I had a kind of epiphany about “figuring out” a solution to a problem versus “making” a solution to a problem. Let’s break out the two a little bit just so I’m not rambling to the world without some context.
What I stumbled into thought about is the “figuring out” a solution is done when there is not solution that is currently known. Figuring out the problem, knowing it intimately, then through a bit of analysis and possibly discussion a solution is found to a problem.
With the concept of “making” I had the idea that a solution exists, someone is assigned the problem, and then the solution is then applied to the problem.
These two ideals kind of struck me as a division of labor compared to a scientific labor. One is a matter of planning and training, the other is a matter of empirical knowledge and application of scientific principal to resolve a problem. Of course, in software development often the scientific principal is nothing more than a barrage of trial and error processes strung together.
One of the things that I wanted to do as soon as I was struck by my epiphany was segment people into the respective two concepts. After some more thought though, I realized, that no one specifically fits into one or the other type of concept. Someone might fit more into a “figuring out” paradigm more than a “making” solution thought process, but a person might have to wear both hats, or change back and forth during the course of a career.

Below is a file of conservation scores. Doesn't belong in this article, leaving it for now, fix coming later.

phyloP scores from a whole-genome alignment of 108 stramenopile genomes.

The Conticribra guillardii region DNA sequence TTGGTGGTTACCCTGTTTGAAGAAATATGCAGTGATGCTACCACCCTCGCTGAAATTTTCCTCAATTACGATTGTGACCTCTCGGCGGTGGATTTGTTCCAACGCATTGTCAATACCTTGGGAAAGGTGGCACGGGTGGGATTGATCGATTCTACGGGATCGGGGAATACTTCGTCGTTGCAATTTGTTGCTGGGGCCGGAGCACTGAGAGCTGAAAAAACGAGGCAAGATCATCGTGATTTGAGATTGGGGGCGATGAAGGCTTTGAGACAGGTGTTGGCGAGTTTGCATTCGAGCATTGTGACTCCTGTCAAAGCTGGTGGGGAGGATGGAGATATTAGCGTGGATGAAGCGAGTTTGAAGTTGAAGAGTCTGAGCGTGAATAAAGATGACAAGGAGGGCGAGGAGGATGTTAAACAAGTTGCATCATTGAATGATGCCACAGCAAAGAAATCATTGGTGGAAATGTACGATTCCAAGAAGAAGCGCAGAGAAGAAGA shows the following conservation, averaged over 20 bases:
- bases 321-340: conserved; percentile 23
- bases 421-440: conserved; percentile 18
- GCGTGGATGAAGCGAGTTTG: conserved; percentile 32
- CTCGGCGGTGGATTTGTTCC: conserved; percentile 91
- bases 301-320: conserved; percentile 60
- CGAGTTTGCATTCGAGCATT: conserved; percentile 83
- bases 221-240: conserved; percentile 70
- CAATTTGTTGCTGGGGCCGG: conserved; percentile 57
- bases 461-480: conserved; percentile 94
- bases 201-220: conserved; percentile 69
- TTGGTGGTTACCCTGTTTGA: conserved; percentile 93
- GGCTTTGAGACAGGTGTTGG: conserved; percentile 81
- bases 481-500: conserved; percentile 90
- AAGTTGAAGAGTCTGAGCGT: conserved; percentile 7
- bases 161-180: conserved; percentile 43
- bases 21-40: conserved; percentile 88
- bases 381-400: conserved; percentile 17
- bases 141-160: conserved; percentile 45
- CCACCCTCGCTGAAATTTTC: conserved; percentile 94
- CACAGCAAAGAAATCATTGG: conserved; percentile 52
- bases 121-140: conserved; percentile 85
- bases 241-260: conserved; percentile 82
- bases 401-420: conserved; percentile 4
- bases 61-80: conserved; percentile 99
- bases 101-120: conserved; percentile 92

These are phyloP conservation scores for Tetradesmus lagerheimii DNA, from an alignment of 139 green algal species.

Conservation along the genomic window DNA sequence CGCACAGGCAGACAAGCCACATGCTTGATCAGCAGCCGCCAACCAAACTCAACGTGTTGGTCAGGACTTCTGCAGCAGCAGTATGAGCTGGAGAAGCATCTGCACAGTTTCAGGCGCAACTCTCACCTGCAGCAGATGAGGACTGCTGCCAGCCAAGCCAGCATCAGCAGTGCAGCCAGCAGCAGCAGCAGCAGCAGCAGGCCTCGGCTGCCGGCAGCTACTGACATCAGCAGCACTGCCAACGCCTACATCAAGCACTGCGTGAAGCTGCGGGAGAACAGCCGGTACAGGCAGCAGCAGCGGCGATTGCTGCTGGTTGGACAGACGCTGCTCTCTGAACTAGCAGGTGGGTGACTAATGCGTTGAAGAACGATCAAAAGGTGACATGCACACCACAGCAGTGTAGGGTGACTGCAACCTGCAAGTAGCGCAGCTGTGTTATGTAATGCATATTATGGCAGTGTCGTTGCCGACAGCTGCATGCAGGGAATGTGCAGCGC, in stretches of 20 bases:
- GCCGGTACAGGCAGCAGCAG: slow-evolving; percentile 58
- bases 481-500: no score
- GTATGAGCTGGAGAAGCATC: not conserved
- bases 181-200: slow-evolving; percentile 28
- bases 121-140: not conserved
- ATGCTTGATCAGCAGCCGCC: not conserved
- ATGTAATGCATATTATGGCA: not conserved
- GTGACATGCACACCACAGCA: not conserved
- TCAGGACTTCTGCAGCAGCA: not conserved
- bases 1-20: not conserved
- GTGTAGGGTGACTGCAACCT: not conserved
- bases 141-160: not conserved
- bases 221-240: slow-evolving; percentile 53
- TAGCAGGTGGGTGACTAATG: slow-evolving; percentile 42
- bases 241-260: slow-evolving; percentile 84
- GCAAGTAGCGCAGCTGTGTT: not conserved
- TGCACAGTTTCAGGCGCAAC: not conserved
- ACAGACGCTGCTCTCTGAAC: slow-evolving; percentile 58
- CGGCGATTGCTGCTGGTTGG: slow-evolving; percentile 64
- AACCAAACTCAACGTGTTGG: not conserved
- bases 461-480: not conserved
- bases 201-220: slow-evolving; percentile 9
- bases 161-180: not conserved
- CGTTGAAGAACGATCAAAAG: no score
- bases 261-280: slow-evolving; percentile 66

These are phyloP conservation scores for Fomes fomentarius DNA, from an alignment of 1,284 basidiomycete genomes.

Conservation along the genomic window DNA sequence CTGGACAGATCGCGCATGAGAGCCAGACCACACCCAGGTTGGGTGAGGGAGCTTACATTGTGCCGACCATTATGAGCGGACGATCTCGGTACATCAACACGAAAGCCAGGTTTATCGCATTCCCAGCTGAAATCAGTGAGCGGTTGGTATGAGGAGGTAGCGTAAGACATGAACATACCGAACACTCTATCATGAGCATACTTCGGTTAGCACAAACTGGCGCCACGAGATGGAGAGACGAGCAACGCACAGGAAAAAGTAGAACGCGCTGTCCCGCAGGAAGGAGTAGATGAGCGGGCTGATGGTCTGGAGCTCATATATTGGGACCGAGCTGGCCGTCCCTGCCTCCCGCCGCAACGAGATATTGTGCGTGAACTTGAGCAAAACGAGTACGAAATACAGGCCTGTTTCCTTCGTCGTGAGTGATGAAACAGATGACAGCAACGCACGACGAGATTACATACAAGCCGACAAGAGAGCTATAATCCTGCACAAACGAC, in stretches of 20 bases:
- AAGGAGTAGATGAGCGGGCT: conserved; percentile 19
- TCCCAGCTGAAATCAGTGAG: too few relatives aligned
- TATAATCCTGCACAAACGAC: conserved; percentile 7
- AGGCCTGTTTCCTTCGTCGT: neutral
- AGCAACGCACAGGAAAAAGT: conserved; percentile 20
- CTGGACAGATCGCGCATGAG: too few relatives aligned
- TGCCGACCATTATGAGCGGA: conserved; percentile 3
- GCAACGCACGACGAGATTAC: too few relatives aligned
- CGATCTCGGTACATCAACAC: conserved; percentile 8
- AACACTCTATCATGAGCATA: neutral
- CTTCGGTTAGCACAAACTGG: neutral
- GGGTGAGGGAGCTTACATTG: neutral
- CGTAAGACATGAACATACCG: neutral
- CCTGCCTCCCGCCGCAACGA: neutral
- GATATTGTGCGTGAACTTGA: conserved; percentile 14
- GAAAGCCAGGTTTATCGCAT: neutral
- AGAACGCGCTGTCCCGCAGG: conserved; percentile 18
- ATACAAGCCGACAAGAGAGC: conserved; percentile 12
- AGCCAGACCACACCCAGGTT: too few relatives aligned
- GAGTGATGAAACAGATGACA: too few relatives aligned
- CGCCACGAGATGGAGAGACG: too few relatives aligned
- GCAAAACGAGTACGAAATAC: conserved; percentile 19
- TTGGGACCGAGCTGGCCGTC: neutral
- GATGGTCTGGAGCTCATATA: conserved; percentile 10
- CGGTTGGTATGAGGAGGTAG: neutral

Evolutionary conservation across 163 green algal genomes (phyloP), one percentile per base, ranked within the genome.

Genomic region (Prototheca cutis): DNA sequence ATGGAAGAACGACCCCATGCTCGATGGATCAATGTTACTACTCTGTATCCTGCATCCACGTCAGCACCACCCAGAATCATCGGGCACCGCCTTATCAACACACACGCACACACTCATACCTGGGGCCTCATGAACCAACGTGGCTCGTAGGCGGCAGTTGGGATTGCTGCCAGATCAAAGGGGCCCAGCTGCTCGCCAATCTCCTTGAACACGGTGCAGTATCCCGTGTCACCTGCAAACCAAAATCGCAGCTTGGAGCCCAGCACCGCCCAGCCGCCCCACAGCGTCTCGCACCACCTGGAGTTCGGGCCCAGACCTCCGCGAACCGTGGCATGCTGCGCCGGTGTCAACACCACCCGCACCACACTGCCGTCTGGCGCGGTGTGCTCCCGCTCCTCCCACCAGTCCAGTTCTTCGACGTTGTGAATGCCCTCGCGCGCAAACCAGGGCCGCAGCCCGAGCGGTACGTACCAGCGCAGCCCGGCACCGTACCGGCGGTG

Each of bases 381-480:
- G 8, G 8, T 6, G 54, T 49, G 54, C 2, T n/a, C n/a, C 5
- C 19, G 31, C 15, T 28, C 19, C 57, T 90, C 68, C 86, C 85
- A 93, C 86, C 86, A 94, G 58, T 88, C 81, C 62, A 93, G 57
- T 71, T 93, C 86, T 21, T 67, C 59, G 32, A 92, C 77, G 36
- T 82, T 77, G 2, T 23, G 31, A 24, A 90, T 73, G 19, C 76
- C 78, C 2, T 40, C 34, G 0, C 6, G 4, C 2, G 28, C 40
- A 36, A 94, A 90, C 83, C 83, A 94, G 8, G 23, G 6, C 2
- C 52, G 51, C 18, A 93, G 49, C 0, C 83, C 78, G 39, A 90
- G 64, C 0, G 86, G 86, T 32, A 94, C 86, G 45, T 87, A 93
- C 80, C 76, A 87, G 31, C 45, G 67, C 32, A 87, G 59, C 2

There is however the application of these conceptual task delineations that could be made of particular tasks within a problem. Let’s compare a game production company versus building an enterprise application.
To provide example take a look at a game production company. There are many problems there that haven’t been resolved. There are crude inroads to certain tasks, but for the most part the game development process is done via the “figuring out” solution method.
On the other side of this scenario is the enterprise application expertise. Most of the problems that need resolved in enterprise development need nothing more than a “making” the solution expert. The enterprise environment has been thoroughly thought about in many aspects and entire suites of tools and software are available. There is of course the “business problem” that could require a bit of “figuring out” solution approaches, but the core of enterprise development is practically a tried and true art now.
I’m done with my little epiphany now and am heading to a day full of intense unit, integration, and general test coding. Cheers!